By Christabel Addo, GNA
Accra, Oct. 8, GNA - Dr Owen Laws Kaluwa, the World Health Organisation (WHO) Country Representative, has called on the Government to develop and strengthen evidence-based programmes to address the mental health needs of young people.
He urged the Government to put in place deliberate interventions, with the support of national policy-makers and programme managers, to prioritise and advocate for funding to finance the mental needs of the country, with special emphasis on adolescents and young people.
Dr Kaluwa made the call on Monday at a press launch of the 2018 Mental Health Week, which was organised by the Mental Health Authority (MHA) in collaboration with the Ministry of Health and WHO, in Accra.
The weeklong event, on the theme: “Young People and Mental Health in a Changing World,” seeks to draw attention to the importance of mental health, with particular focus on adolescent and young people, and create the platform for education, awareness and advocacy.
Dr Kaluwa described mental health as a complex social issue that could not be addressed by government alone or any single institution, as it went beyond health, to include sectors such as education and local government.
He said it was also fundamental to the overall health and for achieving the Sustainable Development Goals and Universal Health Coverage.
Dr Kaluwa said statistics show that half of all mental health globally began by the age 14, but most cases go undetected and untreated, and in the African Region, it was estimated that five per cent of the population, aged 15 years, suffered from a mental disorder.
Depression was the third leading cause of ill-health among adolescents, with suicide being the second leading cause of death among those aged 15 to 29 years, he said.
He said the harmful use of alcohol and illicit drugs among adolescents contributed to risky behaviours such as violence, unsafe sex and dangerous driving.
Also, children and adolescents with mental health disorders often faced stigma and limited access to healthcare and education, in violation of their human rights, he said.
Dr Kaluwa said the WHO had developed tools to support parents, caregivers and teachers to build life skills of children and adolescents, to help them cope with everyday challenges.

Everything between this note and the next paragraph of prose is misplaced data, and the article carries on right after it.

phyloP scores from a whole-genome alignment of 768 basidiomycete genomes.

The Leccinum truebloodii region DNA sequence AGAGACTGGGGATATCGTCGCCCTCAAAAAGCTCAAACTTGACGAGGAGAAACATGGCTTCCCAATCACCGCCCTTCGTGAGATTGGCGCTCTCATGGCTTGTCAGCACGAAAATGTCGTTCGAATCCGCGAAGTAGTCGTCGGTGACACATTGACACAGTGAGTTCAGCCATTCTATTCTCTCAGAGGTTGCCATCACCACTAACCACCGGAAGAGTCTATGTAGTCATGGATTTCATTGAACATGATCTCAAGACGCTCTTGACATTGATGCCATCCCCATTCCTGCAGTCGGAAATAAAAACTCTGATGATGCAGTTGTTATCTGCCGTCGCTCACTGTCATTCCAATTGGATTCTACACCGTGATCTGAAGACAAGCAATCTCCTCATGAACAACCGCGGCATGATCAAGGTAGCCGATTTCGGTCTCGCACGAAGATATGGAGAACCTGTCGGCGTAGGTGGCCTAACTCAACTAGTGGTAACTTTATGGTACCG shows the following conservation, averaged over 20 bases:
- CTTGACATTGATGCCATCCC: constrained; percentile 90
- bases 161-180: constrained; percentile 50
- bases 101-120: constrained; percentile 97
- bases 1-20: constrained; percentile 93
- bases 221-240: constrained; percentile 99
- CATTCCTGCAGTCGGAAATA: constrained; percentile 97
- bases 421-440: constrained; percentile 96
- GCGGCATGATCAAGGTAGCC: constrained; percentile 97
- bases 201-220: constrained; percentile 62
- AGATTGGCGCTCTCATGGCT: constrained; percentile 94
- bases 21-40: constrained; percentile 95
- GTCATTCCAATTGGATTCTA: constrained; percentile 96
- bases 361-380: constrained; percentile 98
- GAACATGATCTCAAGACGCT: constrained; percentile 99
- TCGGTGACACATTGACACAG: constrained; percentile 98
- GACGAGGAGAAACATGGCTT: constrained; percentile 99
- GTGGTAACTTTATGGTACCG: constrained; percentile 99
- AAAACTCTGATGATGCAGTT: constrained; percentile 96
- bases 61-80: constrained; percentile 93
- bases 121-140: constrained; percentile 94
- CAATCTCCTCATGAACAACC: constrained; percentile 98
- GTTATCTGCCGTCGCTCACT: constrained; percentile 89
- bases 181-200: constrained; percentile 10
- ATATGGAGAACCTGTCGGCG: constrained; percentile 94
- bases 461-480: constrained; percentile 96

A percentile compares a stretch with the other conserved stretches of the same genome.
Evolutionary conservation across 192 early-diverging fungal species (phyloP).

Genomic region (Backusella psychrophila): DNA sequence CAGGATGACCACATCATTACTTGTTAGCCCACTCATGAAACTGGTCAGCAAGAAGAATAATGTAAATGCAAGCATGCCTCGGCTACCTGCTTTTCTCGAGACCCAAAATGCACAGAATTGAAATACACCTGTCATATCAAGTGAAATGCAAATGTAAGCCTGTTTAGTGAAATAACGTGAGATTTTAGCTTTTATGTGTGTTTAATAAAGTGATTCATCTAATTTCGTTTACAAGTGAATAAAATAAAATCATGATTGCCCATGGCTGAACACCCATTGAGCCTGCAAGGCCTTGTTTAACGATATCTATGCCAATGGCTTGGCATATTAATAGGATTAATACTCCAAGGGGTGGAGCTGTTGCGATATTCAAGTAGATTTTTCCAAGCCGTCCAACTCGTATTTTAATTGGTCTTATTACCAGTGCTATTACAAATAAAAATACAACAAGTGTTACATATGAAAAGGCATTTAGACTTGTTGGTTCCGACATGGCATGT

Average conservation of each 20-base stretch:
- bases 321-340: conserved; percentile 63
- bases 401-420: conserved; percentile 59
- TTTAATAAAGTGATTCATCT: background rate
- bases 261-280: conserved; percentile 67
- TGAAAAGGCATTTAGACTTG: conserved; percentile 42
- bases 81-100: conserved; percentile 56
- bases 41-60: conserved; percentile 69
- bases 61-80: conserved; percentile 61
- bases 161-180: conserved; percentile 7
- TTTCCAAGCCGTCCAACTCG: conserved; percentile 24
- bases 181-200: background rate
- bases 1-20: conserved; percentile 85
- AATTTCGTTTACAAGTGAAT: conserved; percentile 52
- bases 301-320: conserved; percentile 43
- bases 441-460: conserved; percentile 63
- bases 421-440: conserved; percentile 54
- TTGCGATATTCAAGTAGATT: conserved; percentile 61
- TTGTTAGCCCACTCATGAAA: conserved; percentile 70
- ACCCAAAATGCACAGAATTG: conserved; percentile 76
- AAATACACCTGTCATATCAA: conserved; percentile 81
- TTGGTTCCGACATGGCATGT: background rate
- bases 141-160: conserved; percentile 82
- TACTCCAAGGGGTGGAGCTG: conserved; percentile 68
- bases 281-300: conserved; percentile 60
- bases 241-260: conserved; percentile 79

He recommended continuous training for primary healthcare workers to enable them to detect and manage common mental health problems in community settings.
He called for strengthened collaborations among stakeholders to build mental health resilience from an early age to help prevent the mental distress and illnesses among adolescents and young adults and to manage recovery.
Dr Pinaman Appau, the Executive Secretary of the Accra Psychiatric Hospital, said although the Mental Health fraternity in Ghana had worked hard to create awareness, increase advocacy and educate the public, it failed to prioritise mental health or investment in young people.
The MHA has, however, developed and embarked on a medium to long term development plan and was poised to bring on board all resources required for the effective and efficient implementation of projects designed in the strategy and called for the Mental Health Fund to be made functional.
“We need to get the Mental Health Fund up and running and conclude the conversation of having the NHIS cover mental healthcare in the nation,” Dr Appau said.
She said the unavailability of such in the NHIS had kept greater proportion of the youth who required mental healthcare from accessing such care, making them to suffer in silence, leading to complications in their otherwise mild conditions, which could have easily been treated and managed.
The lack of the necessary Legislative Instrument (LI) to back the Mental Health Law since its passage in 2012 had affected its smooth implementation to help navigate the problems that had plagued patients’ care.
Dr Appau said the MHA was addressing the issue of stigmatisation and discrimination against psychiatric patients by placing emphasis on community care rather than institutional care, and ensuring that mental health care was seen as any other illness for which patients could walk into health facilities for care.
She said the programmes outlined for the celebrations include public lecture, appearances on various media platforms, a health walk, outreach screening programmes, and Open Day at all Mental Health facilities for public interactions.
Dr Appau appealed to the media to intensify advocacy, public education and awareness to help eliminate the stigma and discrimination against persons with mental health challenges.
She said it was society’s responsibility to educate the youth on how to cope with the stresses of life and deal with everyday issues such as peer influence, alcoholism and substance abuse.
She said they must be guided and mentored as they grow up to understand themselves and the world around them.
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